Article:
Ventricular Assist Devices

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Section 4 - CARDIAC

4.14 VENTRICULAR ASSIST DEVICES

This Parameter applies to the management of patients who have a ventricular assist device (VAD) also referred to a left ventricular assist device (LVAD) implanted. The VAD is a mechanical pump used to support the heart’s pumping function and positive blood flow on individuals who have severe heart failure.

INITIATE MEDICAL CARE (2.01)

  • Perform initial assessment: vital signs, oxygen saturation, pre-treatment 12-Lead ECG, focused history (SAMPLE, OPQRST), and physical exam. Inquire if the patient has an old ECG.
    • Provide OXYGEN @ 100% via NRB mask or assist ventilations/oxygenation as indicated.
  • Listen to heart sounds. The heart sounds may be faint.
  • Check for a functioning VAD: These devices are usually implanted below the heart in the abdominal cavity area. Use a stethoscope to listen for constant humming or whirling sound. This sound confirms the VAD is functioning.
    • The nature of the VAD function provides positive constant flow (it is a centrifugal pump) therefore a pulse may not be palpable in these patients.
  • Blood Pressure: A manual blood pressure may not be obtainable. An automated blood pressure monitoring device may provide a reading with a narrow pulse pressure.
    • Treatment of these patients must be based on the mean arterial pressure (MAP). The normal MAP should be between 60 and 90 mm/Hg.
  • Pulse Oximetry: These readings may not be accurate due to the continuous flow provided by the VAD.
    • Monitor side capnography for ventilation and oxygenation effectiveness.


UNRESPONSIVE PATIENT

© 2017 American Heart Association, Inc.
  • If the patient is unresponsive to stimuli:
    • Open the airway and ventilate/oxygenate as necessary.
    • Obtain a blood glucose level and treat per 5.10 Hypoglycemia parameter as needed.
  • Listen for a functioning VAD by auscultating over the abdomen.
    • If the VAD has a whirling sound it is properly functioning.
    • DO NOT PERFORM CPR IF IT IS FUNCTIONING!
      • A VAD or LVAD is surgically implanted to the left ventricle. External cardiac compressions may dislodge the VAD causing death.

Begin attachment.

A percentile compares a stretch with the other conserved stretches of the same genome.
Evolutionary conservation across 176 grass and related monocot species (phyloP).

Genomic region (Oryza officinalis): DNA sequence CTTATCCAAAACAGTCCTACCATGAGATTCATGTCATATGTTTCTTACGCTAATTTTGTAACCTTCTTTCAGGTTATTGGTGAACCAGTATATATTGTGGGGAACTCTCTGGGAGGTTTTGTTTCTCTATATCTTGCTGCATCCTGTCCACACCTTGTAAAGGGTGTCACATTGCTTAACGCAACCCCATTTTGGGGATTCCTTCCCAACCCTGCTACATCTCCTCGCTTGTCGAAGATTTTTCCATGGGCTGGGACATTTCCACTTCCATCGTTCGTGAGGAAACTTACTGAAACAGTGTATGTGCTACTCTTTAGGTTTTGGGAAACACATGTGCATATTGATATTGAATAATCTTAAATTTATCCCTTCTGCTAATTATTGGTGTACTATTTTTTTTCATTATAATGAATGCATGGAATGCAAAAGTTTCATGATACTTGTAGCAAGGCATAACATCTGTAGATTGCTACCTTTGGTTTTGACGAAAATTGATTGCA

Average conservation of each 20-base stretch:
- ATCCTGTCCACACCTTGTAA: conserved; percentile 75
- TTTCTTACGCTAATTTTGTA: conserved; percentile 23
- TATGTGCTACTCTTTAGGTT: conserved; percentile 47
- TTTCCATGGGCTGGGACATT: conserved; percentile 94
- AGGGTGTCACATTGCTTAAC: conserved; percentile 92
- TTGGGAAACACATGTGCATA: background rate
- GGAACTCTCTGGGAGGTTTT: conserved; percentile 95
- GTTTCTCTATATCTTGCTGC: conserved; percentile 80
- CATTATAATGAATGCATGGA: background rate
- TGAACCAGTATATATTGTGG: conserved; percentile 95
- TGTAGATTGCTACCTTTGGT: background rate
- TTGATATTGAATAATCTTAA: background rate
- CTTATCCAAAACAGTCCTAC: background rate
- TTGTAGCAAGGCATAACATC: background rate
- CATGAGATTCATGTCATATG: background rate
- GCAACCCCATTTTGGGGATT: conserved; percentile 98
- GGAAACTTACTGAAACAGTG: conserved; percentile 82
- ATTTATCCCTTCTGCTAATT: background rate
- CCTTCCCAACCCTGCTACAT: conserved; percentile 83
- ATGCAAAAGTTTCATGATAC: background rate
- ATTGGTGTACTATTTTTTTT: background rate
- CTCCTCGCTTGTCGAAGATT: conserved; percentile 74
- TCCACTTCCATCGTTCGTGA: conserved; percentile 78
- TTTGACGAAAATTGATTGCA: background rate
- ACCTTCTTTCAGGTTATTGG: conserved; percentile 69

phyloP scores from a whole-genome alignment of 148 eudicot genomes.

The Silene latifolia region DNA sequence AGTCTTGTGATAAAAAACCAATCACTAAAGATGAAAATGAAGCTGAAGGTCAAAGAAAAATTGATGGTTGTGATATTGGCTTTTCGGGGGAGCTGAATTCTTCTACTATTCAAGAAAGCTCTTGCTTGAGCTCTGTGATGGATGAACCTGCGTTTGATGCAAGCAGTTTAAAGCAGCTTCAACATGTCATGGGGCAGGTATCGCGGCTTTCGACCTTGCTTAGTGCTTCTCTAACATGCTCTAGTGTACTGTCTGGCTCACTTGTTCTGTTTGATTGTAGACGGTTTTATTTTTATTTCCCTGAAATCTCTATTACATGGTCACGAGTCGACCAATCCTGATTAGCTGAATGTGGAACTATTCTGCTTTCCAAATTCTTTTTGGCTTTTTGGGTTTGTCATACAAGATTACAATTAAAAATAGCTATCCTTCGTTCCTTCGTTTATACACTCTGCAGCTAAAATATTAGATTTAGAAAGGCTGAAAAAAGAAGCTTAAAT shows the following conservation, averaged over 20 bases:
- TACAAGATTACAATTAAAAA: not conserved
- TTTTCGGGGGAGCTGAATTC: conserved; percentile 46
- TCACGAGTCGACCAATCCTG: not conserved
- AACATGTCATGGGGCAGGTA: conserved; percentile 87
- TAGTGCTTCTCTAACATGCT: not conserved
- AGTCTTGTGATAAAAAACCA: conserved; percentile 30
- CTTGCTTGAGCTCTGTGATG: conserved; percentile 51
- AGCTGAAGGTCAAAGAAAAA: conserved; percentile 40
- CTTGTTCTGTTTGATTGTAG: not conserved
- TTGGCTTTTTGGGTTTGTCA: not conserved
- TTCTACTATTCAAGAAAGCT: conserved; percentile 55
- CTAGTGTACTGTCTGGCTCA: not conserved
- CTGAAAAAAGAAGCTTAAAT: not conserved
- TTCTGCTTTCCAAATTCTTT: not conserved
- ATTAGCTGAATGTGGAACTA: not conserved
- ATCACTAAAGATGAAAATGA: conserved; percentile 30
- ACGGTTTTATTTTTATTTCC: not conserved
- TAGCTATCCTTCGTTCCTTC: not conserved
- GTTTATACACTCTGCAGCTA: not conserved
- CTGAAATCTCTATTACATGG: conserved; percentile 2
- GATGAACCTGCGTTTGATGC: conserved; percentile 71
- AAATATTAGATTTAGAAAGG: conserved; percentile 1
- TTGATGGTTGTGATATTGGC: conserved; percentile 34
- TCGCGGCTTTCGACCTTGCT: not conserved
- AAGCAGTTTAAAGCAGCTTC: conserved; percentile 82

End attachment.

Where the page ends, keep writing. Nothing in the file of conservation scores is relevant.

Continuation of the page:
• If the VAD is silent have the caregiver or family member check the device external pump controller and power supply.
    • LISTEN TO THE CAREGIVER! These individuals are experts in these devices and know/understand how to operate and troubleshoot the system.
    • VAD patients are instructed to always have a backup bag with 2 charged batteries and a second pump controller.
    • Contact the LVAD coordinator on call (based at Florida South).
  • If the VAD is inoperative despite troubleshooting and battery replacement, then CPR is indicated as per cardiac arrest parameter.

AHA Consensus on Cardiopulmonary Resuscitation in Adults and Children With Mechanical Circulatory Support


RESPONSIVE PATIENT:

  • Perform a subjective interview to determine chief complaint and history of present illness.
  • Monitor ECG and obtain a 12 lead ECG if chest pain, ischemic symptoms, shortness of breath or weakness is reported.
    • Any cardiac dysrhythmias must be treated per the appropriate practice parameter.
    • If electrical therapy is indicated on a conscious patient, the patient may be sedated (time permitting) as per parameter 2.04 Analgesia/Sedation.
  • Establish IV access and provide fluid resuscitation as indicated based on patient’s condition and hydration status.
  • Assess for any other concurrent medical conditions or symptoms and treat per the appropriate parameter.


TRANSPORT OF PATIENT:

  • ALL VAD patients with cardiac, respiratory, neurological or infectious disease complaints must be transported to the VAD center.
    • Currently Florida Hospital Orlando is the only local approved VAD center.
    • Contact the VAD coordinator as soon as possible and notify them of the transport.
  • VAD patients presenting with minor complaints may be transported to any receiving facility as long as they have their backup batteries and equipment with the patient.
    • These complaints include, but are not limited to:
      • Minor sprains, strains or orthopedic injuries
      • Hypoglycemia without severe signs or symptoms
      • Isolated extremity lacerations
  • Don’t forget the family member/caregiver!
    • The family member/caregiver must ACCOMPANY the patient in the ambulance.
    • These individuals have intimate knowledge of the patient’s condition, the system and usually have legal authority to sign on behalf of the patient.
  • Bring all VAD equipment, backup bags, charger and batteries with the patient!